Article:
Delightfully illustrated, and with a foreword by Dame Daphne Sheldrick from the Sheldrick Wildlife Trust in Kenya, this largely epistolary work – written as a children’s book but equally well equipped to touch the heart and senses of an adult audience – unveils the internal turmoils and joys along with the external circumstances that underscore both, over the lifespan of two elephants.
Kani lives in a normative socio-natural environment of the African wilderness, surrounded and supported by family and friends; his life is full of adventures, long walks with soothing and jubilant intervals of ‘splashing and squirting’ in the fresh river water. Day by day, month by month, year by year, we see Kani growing into a healthy, strong bull, Elder and Leader of his own kind.
Billy, on the other hand, lives in a concrete pen in a zoo, deprived of everything Elephant, subjected to the humiliation and objectivisation that all zoos and other commercial captive settings muster so well. Day by day, month by month, year by year, Billy too is growing – bigger, older, wiser but unavoidably also increasingly more broken psychologically as well as physically due to the unsuitable living conditions and at times harsh ‘handling’ by the staff. Billy, too, is a Big Bull now, and by a more favourable twist of fate, he too might have been an Elder and a Leader; instead he’s trapped in this man-made hell with all its endeavours to break your spirit, kill every segment of your inherent potentiality, keep you small and ‘manageable’, forever infantilised and forever scarred:
"Humans are funny. Do they really think that Lucy and I will think that painted walls are real trees? (…) Someone threw in a big red ball and an old log. That’s it. Nothing else. No acacia trees, no tall green grass, and no sparkling water like home! And there is no one but Lucy and me so it feels really lonely."
However, as the story unfolds, Kani himself is not spared sleepless nights; just like the captive elephants, the wild tribes are also severely affected by the ever increasing violence perpetrated by humans, which comes in many forms, poaching being only one of them:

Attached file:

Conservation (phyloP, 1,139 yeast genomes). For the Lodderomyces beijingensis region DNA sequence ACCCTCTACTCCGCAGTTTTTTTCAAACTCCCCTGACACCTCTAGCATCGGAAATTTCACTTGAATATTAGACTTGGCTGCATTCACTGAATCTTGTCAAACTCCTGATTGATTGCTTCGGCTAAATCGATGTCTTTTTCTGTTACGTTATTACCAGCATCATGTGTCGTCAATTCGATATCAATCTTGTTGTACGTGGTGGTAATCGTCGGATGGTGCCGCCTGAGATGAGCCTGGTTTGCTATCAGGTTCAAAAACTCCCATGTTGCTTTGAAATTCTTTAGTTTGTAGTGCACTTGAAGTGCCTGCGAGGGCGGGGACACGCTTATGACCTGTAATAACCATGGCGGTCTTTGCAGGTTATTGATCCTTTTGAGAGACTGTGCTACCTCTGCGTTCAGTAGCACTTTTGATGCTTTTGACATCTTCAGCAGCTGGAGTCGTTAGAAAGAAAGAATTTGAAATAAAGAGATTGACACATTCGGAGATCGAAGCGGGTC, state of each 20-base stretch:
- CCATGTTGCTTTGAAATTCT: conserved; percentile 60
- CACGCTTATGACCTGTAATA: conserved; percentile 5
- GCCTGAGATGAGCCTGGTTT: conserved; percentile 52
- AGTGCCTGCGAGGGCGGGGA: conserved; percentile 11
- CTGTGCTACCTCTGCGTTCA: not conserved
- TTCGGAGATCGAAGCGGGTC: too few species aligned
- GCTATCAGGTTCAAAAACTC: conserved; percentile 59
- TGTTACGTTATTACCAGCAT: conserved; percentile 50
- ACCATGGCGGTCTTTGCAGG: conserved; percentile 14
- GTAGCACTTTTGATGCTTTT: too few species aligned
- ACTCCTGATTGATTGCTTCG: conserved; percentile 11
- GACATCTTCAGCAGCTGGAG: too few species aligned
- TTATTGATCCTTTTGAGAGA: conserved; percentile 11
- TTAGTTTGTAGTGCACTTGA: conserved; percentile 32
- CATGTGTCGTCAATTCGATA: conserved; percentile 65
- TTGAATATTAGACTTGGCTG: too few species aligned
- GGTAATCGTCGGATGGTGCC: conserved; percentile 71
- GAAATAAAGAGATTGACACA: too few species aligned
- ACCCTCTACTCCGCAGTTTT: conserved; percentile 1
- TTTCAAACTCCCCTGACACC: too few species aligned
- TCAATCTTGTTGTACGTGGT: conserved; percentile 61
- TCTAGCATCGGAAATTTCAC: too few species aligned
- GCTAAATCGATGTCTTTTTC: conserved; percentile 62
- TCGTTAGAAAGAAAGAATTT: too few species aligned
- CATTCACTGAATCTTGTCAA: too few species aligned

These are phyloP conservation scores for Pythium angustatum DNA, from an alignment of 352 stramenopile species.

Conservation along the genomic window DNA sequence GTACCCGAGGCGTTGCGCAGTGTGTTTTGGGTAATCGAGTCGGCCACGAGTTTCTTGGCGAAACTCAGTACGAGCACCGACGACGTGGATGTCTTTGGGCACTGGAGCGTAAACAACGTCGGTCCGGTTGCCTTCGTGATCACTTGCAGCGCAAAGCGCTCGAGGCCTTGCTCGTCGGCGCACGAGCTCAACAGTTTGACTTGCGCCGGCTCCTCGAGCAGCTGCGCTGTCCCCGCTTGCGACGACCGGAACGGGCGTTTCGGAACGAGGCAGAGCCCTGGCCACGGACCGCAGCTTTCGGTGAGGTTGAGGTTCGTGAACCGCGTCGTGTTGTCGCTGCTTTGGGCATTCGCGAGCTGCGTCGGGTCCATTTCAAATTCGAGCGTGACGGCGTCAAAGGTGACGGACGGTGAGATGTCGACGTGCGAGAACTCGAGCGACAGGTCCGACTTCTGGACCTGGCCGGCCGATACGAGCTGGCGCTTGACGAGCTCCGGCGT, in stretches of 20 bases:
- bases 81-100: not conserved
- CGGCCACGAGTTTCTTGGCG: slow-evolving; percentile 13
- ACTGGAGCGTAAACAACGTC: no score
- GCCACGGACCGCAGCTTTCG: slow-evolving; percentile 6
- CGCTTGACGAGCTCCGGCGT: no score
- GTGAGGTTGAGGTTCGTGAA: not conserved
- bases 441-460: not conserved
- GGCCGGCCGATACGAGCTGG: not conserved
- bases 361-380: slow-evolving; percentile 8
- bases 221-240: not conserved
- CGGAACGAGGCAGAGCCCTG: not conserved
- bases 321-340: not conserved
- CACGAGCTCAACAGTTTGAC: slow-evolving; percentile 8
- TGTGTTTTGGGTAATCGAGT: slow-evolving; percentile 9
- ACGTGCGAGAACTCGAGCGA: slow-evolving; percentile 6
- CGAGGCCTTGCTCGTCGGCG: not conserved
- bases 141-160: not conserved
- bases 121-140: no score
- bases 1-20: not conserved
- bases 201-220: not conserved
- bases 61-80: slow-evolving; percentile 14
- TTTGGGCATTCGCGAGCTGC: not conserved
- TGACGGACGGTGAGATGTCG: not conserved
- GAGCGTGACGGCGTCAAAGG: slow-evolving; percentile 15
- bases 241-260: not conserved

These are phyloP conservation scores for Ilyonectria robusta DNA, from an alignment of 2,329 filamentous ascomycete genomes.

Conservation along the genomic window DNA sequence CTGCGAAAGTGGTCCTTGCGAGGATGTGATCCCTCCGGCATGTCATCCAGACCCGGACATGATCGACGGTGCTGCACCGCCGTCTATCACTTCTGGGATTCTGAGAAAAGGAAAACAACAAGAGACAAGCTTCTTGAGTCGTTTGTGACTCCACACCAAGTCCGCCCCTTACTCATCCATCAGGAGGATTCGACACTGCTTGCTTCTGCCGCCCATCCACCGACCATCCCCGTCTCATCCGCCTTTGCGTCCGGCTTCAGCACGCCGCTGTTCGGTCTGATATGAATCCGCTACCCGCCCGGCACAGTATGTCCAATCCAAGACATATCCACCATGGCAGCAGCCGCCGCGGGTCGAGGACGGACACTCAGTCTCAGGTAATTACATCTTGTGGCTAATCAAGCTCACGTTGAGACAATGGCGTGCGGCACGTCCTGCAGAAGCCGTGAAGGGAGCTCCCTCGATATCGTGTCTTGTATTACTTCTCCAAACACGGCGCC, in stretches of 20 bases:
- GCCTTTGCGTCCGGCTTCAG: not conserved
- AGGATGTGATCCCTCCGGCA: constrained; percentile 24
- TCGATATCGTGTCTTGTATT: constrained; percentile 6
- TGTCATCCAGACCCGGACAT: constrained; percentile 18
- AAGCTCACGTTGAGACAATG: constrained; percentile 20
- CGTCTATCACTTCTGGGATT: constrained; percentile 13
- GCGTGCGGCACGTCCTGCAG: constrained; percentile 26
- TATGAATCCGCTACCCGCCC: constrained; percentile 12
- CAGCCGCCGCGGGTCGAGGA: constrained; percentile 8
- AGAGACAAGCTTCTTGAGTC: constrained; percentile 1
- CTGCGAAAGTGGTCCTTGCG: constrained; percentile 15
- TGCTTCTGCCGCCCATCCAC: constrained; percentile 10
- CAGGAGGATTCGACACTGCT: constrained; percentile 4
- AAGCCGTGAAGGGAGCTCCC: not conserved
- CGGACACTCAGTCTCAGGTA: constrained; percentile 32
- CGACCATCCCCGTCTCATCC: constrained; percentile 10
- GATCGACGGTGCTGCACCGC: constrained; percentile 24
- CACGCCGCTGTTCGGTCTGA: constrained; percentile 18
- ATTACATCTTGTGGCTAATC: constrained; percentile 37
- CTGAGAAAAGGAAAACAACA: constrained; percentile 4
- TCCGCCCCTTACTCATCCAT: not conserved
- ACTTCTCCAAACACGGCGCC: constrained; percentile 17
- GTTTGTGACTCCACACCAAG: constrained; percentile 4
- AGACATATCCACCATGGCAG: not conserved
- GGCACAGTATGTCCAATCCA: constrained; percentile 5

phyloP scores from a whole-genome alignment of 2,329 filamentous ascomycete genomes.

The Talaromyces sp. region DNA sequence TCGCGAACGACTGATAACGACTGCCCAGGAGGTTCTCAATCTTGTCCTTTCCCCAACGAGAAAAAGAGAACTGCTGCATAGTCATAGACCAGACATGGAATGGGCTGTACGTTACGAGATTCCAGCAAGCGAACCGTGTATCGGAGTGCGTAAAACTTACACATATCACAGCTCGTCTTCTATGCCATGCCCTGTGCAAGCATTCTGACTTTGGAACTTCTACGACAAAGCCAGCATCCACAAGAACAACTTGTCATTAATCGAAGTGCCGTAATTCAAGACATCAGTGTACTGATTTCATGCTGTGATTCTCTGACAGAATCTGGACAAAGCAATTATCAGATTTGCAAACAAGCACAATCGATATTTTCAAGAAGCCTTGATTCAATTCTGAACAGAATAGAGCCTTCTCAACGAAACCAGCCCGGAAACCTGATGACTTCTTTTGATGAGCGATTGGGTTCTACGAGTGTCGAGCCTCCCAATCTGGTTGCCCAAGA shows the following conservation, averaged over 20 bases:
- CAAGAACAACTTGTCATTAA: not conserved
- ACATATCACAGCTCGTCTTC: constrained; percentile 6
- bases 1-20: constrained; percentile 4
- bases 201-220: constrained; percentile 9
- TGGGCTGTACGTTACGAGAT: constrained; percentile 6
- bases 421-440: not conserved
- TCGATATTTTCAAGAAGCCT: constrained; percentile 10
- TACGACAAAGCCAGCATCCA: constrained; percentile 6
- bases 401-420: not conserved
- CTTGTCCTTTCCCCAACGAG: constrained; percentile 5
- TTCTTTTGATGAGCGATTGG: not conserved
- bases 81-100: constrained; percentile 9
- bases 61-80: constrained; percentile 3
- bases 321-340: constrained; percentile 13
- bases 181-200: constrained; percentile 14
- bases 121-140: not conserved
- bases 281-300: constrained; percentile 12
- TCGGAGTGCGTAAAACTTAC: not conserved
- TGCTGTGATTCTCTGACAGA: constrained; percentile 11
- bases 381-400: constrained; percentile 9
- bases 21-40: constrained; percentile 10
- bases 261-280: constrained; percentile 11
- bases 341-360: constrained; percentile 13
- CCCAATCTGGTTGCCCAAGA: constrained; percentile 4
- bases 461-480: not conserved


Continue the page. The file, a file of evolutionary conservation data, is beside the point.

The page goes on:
"Now, life is changed. Our lands are cut up into pieces. We are fenced inside tiny parks. There is so little room that some Elephants have begun to fight and kill each other. South of here, Bulls swell in rage and gore each other. As if that was not enough, there is other trouble. (...)
So many Matriarchs have been killed that there is often no one to teach the young Aunties how to raise the young."
Bradshaw, who was the scientist who first identified Post-Traumatic Stress Disorder (PTSD) in free-living elephants, which seeded the new field of trans-species psychology and has been documented in several publications, most extensively in her book Elephants on the Edge: What Animals Teach Us About Humanity (Yale 2009), brings the plight of elephants – and indirectly of other animals – to a new level with The Elephant Letters: The Story of Billy and Kani. In this book, Bradshaw’s scholarly insight into elephant trauma specifically and animal trauma more generally, combined with her heartfelt appreciation of nonhuman animals’ lives and beings translates into an exquisitely narrated testimony of what is and what is not, what could be and what should be.
The story – appropriately so, given the main targeted audience – spares us the details of the ongoing nonhuman animal holocaust, about which we learn implicitly through the narrative. The (moderately) happy ending steers clear from conventional feel-good approaches; instead it places the plight of elephants (and other animals) in the hands and hearts of children – all children, big and small.